COVID-19 Vaccine: What Are The Side Effects?

As more COVID-19 vaccines start to roll out, many wonder if there are any side effects that come with getting the vaccine. So I am here to tell you about all the side effects that might come with getting your vaccine. But don’t worry, these side effects should go away within a few days. So to help protect yourself and everyone around you, get your vaccine today.

Article & Graphic By: Xiaolin Cai

As more COVID vaccines are getting distributed through the state of California, worries about the side effects that come along with it have grown. So let’s talk a bit about these side effects and why they occur.

The most common side effects usually occur on the arm where the vaccine was taken and throughout the rest of your body. After getting the vaccine, your arm might have a bit of redness, swelling, pain, and soreness around the area the vaccine was given. Other side effects you might feel throughout your body are tiredness, chills, fever, and nausea. You might also experience muscle pain, headaches, diarrhea, and joint pain.

I have asked three family members about any side effects they’ve had after their vaccine. My cousin received her first dose of the Moderna vaccine earlier this week and said that her arms were sore, but that was all. With my parents, they had a bit of soreness on their arms after their first dose. But when they got their second dose, they experienced more side effects such as tiredness as well as pain and soreness on their arms. Overall, the three family members I asked did not have too many side effects after the COVID vaccine.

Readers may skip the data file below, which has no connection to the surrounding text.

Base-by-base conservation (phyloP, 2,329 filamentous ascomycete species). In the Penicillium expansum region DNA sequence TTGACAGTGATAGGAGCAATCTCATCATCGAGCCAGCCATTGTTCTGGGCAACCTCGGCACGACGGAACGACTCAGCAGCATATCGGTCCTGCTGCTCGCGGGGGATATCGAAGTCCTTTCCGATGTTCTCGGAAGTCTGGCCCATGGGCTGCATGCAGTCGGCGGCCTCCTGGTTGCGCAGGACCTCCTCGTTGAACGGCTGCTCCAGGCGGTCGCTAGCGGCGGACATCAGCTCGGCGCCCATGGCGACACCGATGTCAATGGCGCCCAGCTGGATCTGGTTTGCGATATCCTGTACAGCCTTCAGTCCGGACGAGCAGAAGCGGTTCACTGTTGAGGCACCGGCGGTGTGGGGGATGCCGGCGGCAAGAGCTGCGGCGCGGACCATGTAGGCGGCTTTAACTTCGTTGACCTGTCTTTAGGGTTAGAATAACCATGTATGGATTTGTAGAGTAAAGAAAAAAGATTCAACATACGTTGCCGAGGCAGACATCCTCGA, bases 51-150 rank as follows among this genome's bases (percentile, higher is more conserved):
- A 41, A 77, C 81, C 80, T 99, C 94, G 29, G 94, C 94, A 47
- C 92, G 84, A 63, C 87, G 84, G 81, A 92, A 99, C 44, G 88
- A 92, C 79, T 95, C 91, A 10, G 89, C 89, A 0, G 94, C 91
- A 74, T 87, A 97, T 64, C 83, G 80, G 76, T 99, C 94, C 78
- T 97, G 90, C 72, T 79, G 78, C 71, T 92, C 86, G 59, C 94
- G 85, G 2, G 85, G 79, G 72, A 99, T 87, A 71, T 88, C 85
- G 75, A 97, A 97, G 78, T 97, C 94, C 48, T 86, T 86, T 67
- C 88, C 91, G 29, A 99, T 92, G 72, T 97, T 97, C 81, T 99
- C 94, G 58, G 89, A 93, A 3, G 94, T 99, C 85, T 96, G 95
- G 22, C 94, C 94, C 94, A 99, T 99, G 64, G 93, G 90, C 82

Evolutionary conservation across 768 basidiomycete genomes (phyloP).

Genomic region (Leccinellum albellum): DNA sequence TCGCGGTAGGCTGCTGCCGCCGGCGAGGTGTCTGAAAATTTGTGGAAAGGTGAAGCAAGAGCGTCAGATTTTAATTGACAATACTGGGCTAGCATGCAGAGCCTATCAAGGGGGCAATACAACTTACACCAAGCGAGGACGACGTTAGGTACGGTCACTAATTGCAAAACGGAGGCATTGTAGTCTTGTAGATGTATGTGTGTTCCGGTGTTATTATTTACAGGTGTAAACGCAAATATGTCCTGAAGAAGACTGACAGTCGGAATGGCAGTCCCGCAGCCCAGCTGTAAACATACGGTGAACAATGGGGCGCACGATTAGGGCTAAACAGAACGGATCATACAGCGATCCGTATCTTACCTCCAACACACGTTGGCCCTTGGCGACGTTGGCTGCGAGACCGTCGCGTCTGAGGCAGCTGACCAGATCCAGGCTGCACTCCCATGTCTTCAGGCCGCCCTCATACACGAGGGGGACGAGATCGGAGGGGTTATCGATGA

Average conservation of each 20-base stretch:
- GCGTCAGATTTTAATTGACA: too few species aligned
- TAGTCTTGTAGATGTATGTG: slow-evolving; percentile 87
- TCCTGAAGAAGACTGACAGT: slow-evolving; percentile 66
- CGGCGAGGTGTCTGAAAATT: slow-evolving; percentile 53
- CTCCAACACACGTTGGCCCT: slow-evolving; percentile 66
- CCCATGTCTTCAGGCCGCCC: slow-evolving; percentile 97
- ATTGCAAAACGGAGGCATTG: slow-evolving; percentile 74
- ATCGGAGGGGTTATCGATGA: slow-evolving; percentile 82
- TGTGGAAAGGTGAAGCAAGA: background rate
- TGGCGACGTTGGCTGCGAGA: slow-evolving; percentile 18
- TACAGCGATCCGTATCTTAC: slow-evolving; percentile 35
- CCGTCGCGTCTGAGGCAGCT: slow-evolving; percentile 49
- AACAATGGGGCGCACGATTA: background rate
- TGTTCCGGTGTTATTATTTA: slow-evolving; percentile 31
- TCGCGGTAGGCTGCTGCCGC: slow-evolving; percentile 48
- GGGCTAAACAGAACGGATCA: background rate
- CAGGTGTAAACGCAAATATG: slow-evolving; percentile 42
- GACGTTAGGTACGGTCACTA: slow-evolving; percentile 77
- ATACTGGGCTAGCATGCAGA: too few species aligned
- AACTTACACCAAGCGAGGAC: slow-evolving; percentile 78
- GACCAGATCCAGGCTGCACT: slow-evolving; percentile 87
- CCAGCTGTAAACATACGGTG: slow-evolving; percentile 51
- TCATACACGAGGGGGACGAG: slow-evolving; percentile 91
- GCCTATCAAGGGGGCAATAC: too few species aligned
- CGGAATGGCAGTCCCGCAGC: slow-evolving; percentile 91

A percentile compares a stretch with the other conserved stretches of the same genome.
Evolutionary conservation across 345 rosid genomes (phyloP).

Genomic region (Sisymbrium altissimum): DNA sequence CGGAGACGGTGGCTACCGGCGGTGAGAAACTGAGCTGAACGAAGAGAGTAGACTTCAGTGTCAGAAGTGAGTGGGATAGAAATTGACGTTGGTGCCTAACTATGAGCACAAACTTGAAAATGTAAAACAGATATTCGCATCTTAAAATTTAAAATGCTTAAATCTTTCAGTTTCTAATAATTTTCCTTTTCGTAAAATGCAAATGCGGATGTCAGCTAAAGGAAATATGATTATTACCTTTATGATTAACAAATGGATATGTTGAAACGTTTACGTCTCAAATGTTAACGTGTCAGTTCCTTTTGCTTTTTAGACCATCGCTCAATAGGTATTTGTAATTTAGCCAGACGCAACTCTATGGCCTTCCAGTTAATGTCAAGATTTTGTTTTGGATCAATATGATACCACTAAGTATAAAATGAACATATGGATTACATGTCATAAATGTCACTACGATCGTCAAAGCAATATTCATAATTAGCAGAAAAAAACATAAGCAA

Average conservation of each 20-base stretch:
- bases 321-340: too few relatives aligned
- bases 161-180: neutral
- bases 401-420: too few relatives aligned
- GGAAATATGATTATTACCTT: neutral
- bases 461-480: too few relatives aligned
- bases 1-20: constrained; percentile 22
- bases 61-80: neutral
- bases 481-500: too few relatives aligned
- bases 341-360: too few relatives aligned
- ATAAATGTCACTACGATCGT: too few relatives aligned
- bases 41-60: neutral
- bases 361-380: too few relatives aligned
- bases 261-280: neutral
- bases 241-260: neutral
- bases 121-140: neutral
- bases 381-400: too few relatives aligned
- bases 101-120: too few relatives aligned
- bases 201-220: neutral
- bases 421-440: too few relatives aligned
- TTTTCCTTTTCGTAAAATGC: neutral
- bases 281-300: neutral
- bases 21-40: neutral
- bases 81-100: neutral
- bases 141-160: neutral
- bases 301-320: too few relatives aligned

You should not be worried about the side effects because they are normal and show that your body is building protection against COVID. Some ways to help with any discomfort you might have is to apply a clean towel that is wet with either cool or warm water and just hold it on where the vaccine was given.

You should also remember to exercise your arms which could help with the discomfort. And make sure to eat and drink plenty of fluids such as water. You should call or go see a doctor if the redness or tenderness of your arms gets worse over 24 hours of getting your vaccine, or if the common side effects don’t go away after a couple of days.  

Remember that even after getting your vaccine, you should still be considerate and take safety precautions. If you got the Johnson and Johnson vaccine you are not fully vaccinated until two weeks after your dose of the vaccine. As for Moderna and Pfizer, you are not fully vaccinated until two weeks after your second dose.

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